Skip to main content

Soviet Spies Rendezvous in Blandford

It was almost two o’ clock in the morning when civil servant Harry Houghton said he turned his Renault Dauphine into Blandford’s Ham car park. In the car’s back seats were two Soviet intelligence agents. They had been put ashore just before midnight from a submarine or trawler at Church Ope Cove on Portland. Also known as Smugglers Cove, it had been chosen because of its seclusion and was out of the sight of coastguards. Harry had in the early hours parked in Blandford at some distance from the only other parked car. This was driven by a Soviet agent, known just as John. He had met John previously in a lay by between Puddletown and Blandford. The second parked car had a square of white paper in its window, a sign that Harry had been told to look out for. It could have been a spy movie scene set in Blandford Forum but Harry Houghton was no James Bond. He was a middle aged, heavy drinking clerical officer in Portland Naval Base having previously been a Royal Navy Senior NCO. However Harry Houghton had expensive lifestyle tastes which he financed by first spying for the Polish Security Services and then the Soviets.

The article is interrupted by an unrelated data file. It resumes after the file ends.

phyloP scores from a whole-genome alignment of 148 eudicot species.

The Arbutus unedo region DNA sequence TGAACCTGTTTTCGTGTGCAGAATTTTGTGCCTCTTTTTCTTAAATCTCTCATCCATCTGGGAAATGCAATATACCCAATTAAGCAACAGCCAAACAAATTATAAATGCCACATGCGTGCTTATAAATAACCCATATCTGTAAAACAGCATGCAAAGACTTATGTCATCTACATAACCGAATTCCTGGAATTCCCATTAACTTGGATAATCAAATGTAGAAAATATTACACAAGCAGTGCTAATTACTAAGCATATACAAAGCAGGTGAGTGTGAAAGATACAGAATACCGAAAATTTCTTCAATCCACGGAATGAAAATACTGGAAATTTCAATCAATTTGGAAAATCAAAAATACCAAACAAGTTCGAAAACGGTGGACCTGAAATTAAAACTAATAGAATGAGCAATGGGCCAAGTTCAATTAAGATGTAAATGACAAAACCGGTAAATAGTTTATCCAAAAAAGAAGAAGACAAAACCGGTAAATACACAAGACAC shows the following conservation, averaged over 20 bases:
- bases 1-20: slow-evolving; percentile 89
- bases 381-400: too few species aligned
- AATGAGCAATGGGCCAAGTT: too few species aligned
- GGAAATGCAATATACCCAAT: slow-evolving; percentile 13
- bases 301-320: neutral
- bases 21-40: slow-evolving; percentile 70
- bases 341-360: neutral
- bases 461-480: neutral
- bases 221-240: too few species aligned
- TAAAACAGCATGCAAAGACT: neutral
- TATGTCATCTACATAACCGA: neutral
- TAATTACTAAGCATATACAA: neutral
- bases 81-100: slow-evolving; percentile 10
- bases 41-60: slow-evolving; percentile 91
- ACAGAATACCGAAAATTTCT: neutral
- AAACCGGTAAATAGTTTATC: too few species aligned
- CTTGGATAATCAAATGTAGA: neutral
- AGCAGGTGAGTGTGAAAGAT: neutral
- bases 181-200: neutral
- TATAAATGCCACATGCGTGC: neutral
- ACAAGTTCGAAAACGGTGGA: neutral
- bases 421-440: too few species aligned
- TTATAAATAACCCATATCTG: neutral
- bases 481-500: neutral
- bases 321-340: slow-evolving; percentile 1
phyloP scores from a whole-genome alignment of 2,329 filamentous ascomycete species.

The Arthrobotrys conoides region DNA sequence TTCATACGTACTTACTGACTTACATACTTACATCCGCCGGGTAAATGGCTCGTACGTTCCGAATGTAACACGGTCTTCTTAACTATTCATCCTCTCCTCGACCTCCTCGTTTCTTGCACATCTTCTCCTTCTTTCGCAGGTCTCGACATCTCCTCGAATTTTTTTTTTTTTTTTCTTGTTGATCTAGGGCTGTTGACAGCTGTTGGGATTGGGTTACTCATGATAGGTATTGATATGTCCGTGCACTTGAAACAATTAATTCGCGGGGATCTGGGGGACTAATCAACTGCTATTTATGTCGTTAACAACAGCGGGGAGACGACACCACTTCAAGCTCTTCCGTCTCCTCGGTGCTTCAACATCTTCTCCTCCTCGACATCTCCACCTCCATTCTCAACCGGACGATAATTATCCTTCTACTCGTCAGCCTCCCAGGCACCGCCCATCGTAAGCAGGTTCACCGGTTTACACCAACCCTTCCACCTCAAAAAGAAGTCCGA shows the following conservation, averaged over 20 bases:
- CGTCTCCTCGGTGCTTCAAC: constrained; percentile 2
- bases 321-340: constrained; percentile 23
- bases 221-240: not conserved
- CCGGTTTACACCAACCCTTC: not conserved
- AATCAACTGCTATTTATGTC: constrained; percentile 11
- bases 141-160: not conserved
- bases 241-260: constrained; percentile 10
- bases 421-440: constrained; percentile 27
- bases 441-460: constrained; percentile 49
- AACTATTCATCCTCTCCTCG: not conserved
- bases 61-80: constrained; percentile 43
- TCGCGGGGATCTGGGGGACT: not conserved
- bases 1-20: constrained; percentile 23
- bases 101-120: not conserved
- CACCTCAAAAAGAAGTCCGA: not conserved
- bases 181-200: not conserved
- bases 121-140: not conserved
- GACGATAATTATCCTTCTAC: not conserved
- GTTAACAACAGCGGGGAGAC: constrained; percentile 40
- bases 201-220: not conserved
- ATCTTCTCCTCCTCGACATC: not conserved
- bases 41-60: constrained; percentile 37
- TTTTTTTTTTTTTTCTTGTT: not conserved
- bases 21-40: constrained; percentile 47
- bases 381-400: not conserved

Standing at the cliff top, Harry had guided the two spies ashore with two red lights. To identify himself with the agents, he had been told to ask: ‘Did you get any fish?’ to which they replied ’not at all.’ Harry had to respond, ‘what a pity!’ At the top of the cliff steps the two spies changed from wellingtons into the shoes they had carried around their necks and the Wellingtons were put into the boot of the Renault Dauphine. Harry had been instructed by the Russians not to ask his two car passengers any questions. If he had been questioned about the landings by the authorities, he had been told to say that he was just out for a walk.